Between 1936 and 1940, the early leaders of your cooperative canvassed the countryside, telling their friends and neighbors about the opportunity for central-station electric power, and eventually trying to sign up members. Often these progressive thinkers were met with arguments against the idea. Some folks thought it was a great idea but would never be accepted. Others were skeptical about the expense or afraid of the liability.
The initial intent of President Franklin D. Roosevelt’s Executive Order of May 1935 had been to stimulate existing utilities into extending lines into the rural areas. When, by early 1936 it became evident that this would not happen quickly, the local opinion leaders began talking about forming a cooperative.
Meetings were held, members were signed up, and skeleton cooperatives were created. During 1936, meetings were held in Winneshiek, Chickasaw and Howard counties, and a Howard County Electric Cooperative was formed. Farmers from Winneshiek County investigated joining a Minnesota cooperative then being formed to the north, but soon found out that such an interstate organization was not practical. Soon there were plans underway to merge these areas and those in Chickasaw County into the Howard County organization under the new name of Hawkeye Tri-County Electric Cooperative.
These infant organizations could only be fleshed out by a massive sign-up campaign and that was those early leaders were trying to accomplish. At the time, it seemed that the sign-up progress was slow, but in retrospect the fact that the entire three county organization had received its first approved loan by the end of 1938 is amazing. This loan was for construction of lines to serve the original Howard County area. Sign-up in the Winneshiek and Chickasaw county areas continued and a loan application for this region was made in October 1939.
Approval did not follow as quickly for this loan and while awaiting approval, plans were being made for hiring a permanent manager and staff, construction of an office building, and securing long-term power contracts with a new organization then emerging called Tri-State Power Cooperative.Tri-State was being organized to provide wholesale electric power to cooperatives in the region. M.R. Ringoen, then serving as president of what was still being called Howard County Electric Cooperative, attended meetings in La Crosse to participate in discussions on possible construction of a steam plant at Genoa, Wisconsin.
After hearing about the Tri-State proposal, your cooperative chose to join the organization to assure the long-term availability of electric power for our needs. Tri-State later merged with Wisconsin Power Cooperative to form Dairyland Power Cooperative which is still our power supplier today.
With the issue of long-term power supply stabilized, the attention of the directors of the cooperative returned to local questions of getting lines built and service started, as well as affecting the transition from an all volunteer organization to an operating business.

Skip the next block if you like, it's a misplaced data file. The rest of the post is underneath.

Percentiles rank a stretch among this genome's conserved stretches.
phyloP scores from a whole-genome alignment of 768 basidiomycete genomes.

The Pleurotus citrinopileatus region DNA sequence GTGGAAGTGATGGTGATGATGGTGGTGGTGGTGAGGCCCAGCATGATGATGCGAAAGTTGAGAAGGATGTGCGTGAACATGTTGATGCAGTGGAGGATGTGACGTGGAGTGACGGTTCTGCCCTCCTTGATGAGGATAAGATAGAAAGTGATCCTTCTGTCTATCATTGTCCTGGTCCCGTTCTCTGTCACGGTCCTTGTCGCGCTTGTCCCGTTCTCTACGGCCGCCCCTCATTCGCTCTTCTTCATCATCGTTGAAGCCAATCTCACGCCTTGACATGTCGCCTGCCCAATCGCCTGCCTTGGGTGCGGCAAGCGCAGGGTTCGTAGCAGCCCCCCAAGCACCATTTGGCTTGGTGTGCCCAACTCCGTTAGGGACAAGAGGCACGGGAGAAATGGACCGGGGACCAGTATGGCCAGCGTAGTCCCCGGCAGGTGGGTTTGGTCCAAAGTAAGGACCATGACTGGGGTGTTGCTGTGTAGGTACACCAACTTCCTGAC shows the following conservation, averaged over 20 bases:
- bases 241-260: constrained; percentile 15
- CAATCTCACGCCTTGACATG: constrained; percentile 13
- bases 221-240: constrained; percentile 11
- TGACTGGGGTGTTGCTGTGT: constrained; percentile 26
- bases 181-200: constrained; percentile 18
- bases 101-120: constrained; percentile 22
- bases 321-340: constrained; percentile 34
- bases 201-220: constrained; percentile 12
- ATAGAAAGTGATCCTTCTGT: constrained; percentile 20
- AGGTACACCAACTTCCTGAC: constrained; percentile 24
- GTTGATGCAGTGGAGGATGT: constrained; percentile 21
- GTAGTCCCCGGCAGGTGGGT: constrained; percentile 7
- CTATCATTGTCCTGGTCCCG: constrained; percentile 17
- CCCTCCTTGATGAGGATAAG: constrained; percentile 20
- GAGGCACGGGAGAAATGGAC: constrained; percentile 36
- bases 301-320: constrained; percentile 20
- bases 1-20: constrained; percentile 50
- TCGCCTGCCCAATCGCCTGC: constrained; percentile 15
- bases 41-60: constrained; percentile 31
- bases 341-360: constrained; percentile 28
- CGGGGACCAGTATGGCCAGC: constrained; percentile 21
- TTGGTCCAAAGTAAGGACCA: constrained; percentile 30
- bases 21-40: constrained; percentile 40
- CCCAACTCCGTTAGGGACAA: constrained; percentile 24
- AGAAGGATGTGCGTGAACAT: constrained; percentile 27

In 1940 the first member’s farm, M.R. Ringoen, was energized and hundreds of others followed in quick succession. Meanwhile the Winneshiek-Chickasaw construction was finally approved and the first pole was set in September 1940. For the first months, power to the cooperative was supplied by Interstate Power Company, but in mid-1940, the Tri-State Plant went into operation and began supplying our needs.
Another important event of 1940 was the beginning of construction of the cooperative’s office building near Cresco. This facility has remained the cooperative headquarters ever since.
According to a history of the cooperative by E.J. Weigle in the Decorah Journal, from 1942 onward, there was less need for the cooperative’s directors and staff to promote membership because by that time the benefits of farm and home electrification had become obvious. Weigle notes that during the war years member sign-ups were slowed because of shortage of manpower and materials. After the war, work continued on the backlogged applications for service.
The first Hawkeye Tri-County REA building, built in 1941.
Directors and Guests at the 1942 Hawkeye Tri-County R.E.A. meeting at Cresco are, front row from left, Helmer J. Hovden, Ridgeway; Ed Blazek, Lawler; Stewart Baker, Decorah; J.E. Bigalk, Cresco; and A.J. Kuhn, Calmar. Others pictured are Hawkeye Tri-County President M.R. Ringoen, upper right; C.E. Christensen, manager, second row, far left; Sen. Edward Vrba, third from the left in the second row; Leo Herold, Fort Atkinson, picture fourth from left in the second row; Leo Birdsell, vice president, Frankville, first on the right in second row; and E.J.Weigle, the County Extension Director at that time, pictured in the center, fourth row.
“Do You Remember When” – a 96-page hardcover book was published in 2011 to celebrate Hawkeye REC’s 75th Anniversary.